8 Ain brielin mitt epffel zú machen jber wilbret vnnd klaine vegellen
Nempt gút epffel vnnd schelts vnnd stosts an ainem riebeissen vnnd thiet ain wenig schmaltz jn ainer pfannen jber vnnd lasts haiß werden vnnd thiet die epffel darein vnnd lasts darin resten, thiet darnach gúten wein daran, zúcker, rerlach, saffera, ain wenig jmber vnnd lands ain weil anainander sieden, so jst es gemacht, man soll die klaine vegellen vor sieden vnnd darnach jn ainem schmaltz resten. Das Kuchbuch der Sabina Welserin
To make a sauce with apples for game and small birds
Take good apples and peel them and grate them with a grater and put a little fat in a pan over [the fire] and let it become hot and put the apples in it and let them roast therein. After that put good wine thereon, sugar, cinnamon, saffron and some ginger and let it cook together for a while, then it is ready. One should boil the small birds first and then roast them in fat.
The text of the original recipe can be found here.
The translation is by Valoise Armstrong, and can be found here.
Sauces were an essential part of medieval and early modern cooking. As well as enhancing flavour, they were an essential part of healthy cooking. The practice of medicine was dominated by the theory of the four humours – fire, earth, water and air. Every food was dominated by one of these humours, some to a level that was considered dangerous. Using the right sauce with a particular dish could reign in this danger and make the food more healthful (Scully, 1995, 13). However, too much of a particular sauce could be harmful in itself! (Klemettilä, 2012, 87).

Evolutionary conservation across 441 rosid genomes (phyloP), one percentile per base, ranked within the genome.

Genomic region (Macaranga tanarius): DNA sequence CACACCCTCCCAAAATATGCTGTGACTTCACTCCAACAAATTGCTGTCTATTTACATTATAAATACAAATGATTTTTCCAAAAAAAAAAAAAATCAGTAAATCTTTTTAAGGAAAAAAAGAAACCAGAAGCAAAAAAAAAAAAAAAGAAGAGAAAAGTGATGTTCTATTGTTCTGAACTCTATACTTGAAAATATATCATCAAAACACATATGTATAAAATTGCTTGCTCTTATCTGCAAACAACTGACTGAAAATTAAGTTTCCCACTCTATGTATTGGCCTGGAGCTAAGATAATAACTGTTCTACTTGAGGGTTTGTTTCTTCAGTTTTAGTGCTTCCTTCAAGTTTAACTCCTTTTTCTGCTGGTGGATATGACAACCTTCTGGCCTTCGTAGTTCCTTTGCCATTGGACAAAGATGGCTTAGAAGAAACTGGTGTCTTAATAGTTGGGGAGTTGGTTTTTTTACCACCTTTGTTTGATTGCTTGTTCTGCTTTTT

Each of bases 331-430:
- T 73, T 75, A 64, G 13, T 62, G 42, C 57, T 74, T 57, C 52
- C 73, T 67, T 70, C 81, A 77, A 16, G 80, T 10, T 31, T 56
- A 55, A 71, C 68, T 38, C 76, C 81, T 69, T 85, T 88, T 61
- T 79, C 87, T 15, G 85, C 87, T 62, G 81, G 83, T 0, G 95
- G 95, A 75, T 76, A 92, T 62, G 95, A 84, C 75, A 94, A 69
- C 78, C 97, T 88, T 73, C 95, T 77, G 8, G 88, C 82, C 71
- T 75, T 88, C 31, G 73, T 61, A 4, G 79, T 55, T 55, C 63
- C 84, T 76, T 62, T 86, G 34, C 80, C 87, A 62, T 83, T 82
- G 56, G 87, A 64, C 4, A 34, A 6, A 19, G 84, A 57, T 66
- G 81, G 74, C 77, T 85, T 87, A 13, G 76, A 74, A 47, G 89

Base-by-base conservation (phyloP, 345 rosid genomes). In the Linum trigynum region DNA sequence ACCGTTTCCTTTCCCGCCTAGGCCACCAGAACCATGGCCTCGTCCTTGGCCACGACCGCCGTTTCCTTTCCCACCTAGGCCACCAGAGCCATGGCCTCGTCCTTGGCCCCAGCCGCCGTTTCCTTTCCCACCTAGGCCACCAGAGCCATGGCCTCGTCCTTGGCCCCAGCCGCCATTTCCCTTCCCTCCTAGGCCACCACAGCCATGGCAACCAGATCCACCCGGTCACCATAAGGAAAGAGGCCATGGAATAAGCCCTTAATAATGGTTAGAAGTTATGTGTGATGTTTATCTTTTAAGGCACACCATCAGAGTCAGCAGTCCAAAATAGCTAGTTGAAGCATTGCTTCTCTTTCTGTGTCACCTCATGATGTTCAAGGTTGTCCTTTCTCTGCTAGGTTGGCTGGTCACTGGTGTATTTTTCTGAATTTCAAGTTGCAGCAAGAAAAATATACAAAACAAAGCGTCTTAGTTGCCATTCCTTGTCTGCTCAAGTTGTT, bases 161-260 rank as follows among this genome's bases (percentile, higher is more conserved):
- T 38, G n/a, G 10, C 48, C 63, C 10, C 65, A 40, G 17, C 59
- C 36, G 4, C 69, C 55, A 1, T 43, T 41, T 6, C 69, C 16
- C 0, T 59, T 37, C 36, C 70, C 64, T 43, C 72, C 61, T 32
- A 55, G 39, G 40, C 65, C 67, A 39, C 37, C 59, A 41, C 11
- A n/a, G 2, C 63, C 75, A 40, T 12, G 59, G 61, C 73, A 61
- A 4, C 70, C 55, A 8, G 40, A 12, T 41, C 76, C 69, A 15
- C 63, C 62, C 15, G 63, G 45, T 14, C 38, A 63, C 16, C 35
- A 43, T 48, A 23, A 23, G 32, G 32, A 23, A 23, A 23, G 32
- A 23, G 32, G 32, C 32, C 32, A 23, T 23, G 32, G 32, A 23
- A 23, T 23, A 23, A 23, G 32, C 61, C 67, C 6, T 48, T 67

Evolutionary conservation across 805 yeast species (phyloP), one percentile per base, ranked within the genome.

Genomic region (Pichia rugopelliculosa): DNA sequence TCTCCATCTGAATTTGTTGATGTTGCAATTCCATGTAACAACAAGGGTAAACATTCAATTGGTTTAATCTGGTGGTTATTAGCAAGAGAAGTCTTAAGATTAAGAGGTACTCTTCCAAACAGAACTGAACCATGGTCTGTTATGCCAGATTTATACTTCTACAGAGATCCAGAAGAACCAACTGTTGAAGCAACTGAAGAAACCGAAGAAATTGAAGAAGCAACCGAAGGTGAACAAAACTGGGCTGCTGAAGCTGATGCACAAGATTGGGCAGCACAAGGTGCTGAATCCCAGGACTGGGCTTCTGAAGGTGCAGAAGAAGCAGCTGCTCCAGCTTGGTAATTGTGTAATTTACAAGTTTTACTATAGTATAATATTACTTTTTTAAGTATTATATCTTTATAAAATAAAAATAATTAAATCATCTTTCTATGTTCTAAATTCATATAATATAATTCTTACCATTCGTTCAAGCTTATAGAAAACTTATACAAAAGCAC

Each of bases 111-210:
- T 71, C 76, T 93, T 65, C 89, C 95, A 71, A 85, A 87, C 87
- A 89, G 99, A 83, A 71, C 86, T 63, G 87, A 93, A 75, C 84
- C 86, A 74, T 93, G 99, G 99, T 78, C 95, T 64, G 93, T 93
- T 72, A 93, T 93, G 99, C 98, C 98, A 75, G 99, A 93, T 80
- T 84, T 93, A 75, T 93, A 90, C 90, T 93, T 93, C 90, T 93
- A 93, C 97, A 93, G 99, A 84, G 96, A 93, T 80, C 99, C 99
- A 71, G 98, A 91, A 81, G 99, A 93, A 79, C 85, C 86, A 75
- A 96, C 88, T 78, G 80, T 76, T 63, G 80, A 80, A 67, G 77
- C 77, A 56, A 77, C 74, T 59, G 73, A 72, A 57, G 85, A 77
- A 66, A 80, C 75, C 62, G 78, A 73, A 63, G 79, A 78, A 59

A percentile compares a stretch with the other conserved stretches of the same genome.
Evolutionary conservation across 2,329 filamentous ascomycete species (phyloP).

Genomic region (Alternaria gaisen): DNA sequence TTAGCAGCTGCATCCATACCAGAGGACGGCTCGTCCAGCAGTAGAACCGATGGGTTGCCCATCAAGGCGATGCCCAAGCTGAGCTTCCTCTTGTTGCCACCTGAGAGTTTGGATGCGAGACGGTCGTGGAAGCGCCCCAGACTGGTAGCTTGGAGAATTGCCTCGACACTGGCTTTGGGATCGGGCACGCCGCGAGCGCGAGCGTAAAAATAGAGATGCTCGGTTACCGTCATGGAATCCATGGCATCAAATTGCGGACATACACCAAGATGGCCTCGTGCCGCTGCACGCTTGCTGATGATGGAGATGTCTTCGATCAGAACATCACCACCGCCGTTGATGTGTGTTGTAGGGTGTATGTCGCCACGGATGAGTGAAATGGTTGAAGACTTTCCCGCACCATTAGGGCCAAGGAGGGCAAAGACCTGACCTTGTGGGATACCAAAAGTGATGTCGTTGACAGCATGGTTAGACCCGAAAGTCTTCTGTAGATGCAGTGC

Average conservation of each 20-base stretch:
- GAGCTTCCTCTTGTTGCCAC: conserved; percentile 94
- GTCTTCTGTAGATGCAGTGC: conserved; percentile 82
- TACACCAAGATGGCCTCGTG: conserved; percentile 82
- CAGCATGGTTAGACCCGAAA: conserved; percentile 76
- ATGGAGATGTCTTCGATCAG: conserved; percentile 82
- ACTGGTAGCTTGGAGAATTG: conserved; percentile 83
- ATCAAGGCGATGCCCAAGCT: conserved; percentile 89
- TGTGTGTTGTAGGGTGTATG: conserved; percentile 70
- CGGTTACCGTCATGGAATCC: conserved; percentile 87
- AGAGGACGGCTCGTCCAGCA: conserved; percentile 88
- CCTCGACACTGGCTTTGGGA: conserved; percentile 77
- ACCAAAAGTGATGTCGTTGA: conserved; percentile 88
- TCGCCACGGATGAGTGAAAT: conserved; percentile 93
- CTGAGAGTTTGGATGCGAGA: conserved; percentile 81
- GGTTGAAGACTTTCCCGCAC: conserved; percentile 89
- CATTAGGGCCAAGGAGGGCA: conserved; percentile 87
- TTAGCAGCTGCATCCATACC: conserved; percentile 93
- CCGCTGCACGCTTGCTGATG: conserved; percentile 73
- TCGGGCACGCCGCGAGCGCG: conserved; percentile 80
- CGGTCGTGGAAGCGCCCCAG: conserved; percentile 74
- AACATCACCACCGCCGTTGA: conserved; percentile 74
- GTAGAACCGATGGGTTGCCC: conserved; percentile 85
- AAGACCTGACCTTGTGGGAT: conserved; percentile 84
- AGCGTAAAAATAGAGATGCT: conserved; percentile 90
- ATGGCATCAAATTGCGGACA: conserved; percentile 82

Sauces were typical accompaniments for boiled or roasted meat. They were a particular mark of social distinction, and Germany was particularly well known for fruit sauces such as this one (Bach, 2016, 150). The quantity of sauce below makes a generous accompaniment for around 500g of meat.
|400g cooking apples (approx. 2)||40g caster sugar|
|50g butter||½ tsp cinnamon|
|125mL white wine||½ tsp ginger|
- Grind the saffron and soak in boiling water, which will turn bright orange.
- Peel, core and grate the apples.
- Melt the butter in a heavy based pan, and add the apple. Fry it until it softens.
- Add the rest of the ingredients, including the saffron water, and cook until the desired consistency has reached. Stir occasionally.
- Serve warm, with chicken wings (as displayed below) or any other poultry.
- The sauce can be made ahead of time and reheated.
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Bach, Volker (2016). The Kitchen, Food and Cooking in Reformation Germany.
Klemettilä, Hannele (2012). The Medieval Kitchen.
Scully, Terence, 1995. The Art of Cookery in the Middle Ages